Today is a post giving you a little slice of my family life. A shout-out to my brothers and sisters if you will.
I am the oldest of six children. We are four girls and two boys and are incredibly close in age: there is only seven years between me and my youngest siblings who are twins.
I have written a lot about the healing gift of friendship and the important role that my friends play in my life but I haven’t said much about the healing gift of my siblings mainly because I know they don’t want to read about themselves. If I’m going to write about them I usually ask them first just to make sure it’s okay. The same goes for my parents. And I respect that.
But today I would like to offer a personal point of view on having a brother born with Down Syndrome. I am not going to address the medical or moral options of bearing and raising a handicapped child. This is just about my experience.
Last week in the New York Times, Jamie Edgin, an assistant professor of psychology at the University of Arizona and Fabian Fernandez , a research associate at the Johns Hopkins University School of Medicine, wrote an opinion piece titled “The Truth About Down Syndrome” (http://www.nytimes.com/2014/08/29/opinion/the-truth-about-down-syndrome.html?_r=0) and one sentence in particular jumped out at me: 88 percent of siblings reported feeling that they themselves were better people for having a younger sibling with Down syndrome.
What a truth!
I’m sure many people read that sentence and thought “How can that be true?” Wouldn’t having a handicapped sibling be something you would be ashamed of, that you would want to hide or never talk about? Or that you would never want?” I can honestly say, and I know I speak for my brothers and sisters when I say unequivocally, NO. We have never felt that way about our brother. Ever.
My brother is my family. We love, support and protect him just as we do our other siblings. There are those who write or speak of handicapped people in a manner that is ignorant and sometimes just downright rude. Contrary to what people may think or say, my brother is not a deviant or a retard. Very far from it! He is a talented and hard working person who held down a job in a government hospital cafeteria for over 20 years. He retired a few years ago and he continues to generously help all of us, always finding ways to help our family in any way he can.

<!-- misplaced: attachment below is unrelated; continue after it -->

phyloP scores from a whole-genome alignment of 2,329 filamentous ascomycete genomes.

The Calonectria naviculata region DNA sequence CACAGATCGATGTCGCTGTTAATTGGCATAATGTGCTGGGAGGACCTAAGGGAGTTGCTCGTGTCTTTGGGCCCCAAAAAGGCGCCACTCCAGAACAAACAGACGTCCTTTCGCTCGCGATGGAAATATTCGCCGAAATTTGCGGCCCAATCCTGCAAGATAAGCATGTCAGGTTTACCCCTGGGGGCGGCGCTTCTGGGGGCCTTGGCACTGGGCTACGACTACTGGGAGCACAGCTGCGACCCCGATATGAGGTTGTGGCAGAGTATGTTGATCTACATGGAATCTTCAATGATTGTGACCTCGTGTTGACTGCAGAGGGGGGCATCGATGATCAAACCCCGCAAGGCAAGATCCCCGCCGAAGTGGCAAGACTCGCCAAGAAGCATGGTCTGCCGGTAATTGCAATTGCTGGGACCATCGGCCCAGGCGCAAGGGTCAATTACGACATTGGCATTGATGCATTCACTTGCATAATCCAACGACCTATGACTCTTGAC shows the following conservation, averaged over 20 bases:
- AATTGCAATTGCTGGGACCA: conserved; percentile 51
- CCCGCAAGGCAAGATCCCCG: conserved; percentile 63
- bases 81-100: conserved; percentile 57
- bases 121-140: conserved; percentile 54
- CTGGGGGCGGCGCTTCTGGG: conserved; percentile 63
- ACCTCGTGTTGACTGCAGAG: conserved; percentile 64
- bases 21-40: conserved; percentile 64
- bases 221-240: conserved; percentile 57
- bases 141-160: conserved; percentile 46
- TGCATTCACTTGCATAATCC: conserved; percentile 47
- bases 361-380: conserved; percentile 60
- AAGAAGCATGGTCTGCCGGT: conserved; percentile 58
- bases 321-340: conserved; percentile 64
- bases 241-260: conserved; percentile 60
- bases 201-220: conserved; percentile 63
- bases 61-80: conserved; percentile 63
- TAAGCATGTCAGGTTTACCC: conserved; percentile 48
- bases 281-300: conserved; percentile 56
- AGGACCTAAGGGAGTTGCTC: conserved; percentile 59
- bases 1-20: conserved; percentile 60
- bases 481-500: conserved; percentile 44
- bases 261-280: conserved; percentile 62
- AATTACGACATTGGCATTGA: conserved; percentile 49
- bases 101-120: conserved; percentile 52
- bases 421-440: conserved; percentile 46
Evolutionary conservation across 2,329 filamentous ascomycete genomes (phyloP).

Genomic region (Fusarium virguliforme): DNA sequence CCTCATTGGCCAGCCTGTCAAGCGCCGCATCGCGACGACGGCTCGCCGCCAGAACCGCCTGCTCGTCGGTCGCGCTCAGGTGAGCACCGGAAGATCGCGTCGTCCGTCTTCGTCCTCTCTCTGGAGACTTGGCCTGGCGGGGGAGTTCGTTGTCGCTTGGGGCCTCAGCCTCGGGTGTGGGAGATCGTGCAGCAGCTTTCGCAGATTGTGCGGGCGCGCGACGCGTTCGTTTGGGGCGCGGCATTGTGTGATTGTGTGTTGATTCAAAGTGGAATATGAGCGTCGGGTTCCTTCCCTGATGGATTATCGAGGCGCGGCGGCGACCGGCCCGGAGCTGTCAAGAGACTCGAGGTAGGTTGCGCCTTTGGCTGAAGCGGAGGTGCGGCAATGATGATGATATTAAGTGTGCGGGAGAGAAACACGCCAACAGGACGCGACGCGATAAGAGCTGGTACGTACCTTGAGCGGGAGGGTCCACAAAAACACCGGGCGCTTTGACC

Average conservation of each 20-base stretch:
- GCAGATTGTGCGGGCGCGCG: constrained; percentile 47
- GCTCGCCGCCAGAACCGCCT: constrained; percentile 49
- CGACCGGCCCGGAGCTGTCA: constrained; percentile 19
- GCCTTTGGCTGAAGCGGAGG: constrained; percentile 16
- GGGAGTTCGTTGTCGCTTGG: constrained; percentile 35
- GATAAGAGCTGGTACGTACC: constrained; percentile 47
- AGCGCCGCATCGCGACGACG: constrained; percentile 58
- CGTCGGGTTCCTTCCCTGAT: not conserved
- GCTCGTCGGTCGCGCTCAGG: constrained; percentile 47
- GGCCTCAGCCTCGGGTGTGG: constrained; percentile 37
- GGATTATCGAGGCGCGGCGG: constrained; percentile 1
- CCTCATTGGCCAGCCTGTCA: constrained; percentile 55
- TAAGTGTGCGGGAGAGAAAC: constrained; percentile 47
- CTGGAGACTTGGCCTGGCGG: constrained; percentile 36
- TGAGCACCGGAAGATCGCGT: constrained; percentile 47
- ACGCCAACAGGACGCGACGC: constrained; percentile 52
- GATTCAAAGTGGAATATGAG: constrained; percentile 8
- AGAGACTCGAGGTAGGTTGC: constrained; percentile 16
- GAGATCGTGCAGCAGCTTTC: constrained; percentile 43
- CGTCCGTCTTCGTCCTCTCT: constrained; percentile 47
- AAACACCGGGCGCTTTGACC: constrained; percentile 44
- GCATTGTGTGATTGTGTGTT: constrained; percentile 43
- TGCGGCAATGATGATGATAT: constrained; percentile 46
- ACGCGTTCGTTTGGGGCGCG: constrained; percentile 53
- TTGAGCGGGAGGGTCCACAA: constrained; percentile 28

He is a sibling born with different challenges but he is loved for who he is and we would do anything for him. Growing up with him exposed us to other children with mental and physical challenges and seeing the bravery of their efforts and the incredible sacrifices that our parents and other children’s parents made for their handicapped children made us see how lucky we were. My brother is not a drag on me or an embarrassment. No way. In fact, he has helped me become a better person: more empathetic, more patient, more supportive, more willing to see life from another person’s perspective.
If you have never spent time with someone who is mentally or physically challenged I’m sure you might be a little afraid because you don’t know what to expect. Please don’t be. My brother will talk your ear off about sports especially the Redskins, the Nationals and the Capitals. He loves cars and boats and especially music. To this day whenever I hear a song by The Carpenters or Bread I always think of him.
Yes, there are times when we sometimes have to slow down the pace of our conversations so he can understand what we are talking about or for him to express his thoughts but he has a wicked sense of humor and an amazing gift for healing us as a family when we are arguing or going through a crisis.
His smiles are priceless and so is he!
My siblings and I are bonded for life. We are one big rambunctious package of contradictions and complications but we are also always ready to share the good times, the great laughs, our big hearts and big helping hands. We may roll our eyes at each other or take a deep breath and count to 10 before we respond to something the other has said but underneath all of that is a deep love and a great capacity for knowing that when the chips are not only down but flying all over the universe, we are committed to helping each other and will always be there for each other.
No matter what.